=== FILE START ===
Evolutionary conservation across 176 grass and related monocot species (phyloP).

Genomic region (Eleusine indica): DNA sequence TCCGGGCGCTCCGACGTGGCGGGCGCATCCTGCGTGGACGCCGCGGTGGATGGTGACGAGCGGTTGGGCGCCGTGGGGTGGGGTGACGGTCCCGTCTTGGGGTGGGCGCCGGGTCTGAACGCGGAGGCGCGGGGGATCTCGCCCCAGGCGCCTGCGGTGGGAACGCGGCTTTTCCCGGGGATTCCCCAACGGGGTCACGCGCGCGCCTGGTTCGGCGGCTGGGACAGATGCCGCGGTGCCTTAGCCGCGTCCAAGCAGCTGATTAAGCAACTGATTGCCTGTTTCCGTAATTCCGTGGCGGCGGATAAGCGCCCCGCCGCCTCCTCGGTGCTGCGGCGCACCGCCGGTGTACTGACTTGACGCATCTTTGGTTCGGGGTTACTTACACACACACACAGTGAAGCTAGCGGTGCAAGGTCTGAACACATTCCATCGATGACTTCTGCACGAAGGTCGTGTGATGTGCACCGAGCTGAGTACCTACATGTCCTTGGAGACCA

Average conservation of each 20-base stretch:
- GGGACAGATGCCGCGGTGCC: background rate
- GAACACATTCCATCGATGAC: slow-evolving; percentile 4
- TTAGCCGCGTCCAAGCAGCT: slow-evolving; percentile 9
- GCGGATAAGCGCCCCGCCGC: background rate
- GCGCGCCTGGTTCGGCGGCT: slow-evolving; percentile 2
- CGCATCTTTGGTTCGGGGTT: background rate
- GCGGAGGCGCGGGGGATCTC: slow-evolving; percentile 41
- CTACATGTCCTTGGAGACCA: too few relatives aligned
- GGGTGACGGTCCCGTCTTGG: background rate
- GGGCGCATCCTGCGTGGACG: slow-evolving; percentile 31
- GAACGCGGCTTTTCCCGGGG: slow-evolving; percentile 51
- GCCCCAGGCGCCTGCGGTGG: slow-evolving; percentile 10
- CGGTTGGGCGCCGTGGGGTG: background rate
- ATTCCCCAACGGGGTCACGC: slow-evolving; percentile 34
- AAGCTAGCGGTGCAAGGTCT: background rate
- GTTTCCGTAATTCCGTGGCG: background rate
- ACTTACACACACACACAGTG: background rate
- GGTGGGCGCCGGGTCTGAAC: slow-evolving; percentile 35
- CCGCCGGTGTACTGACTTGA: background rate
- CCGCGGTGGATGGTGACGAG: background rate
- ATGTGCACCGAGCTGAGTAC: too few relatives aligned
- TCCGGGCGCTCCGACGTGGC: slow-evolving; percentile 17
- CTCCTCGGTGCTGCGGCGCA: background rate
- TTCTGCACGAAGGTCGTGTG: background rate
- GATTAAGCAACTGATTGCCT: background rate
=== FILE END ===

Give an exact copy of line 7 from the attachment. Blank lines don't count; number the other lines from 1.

- GCGGATAAGCGCCCCGCCGC: background rate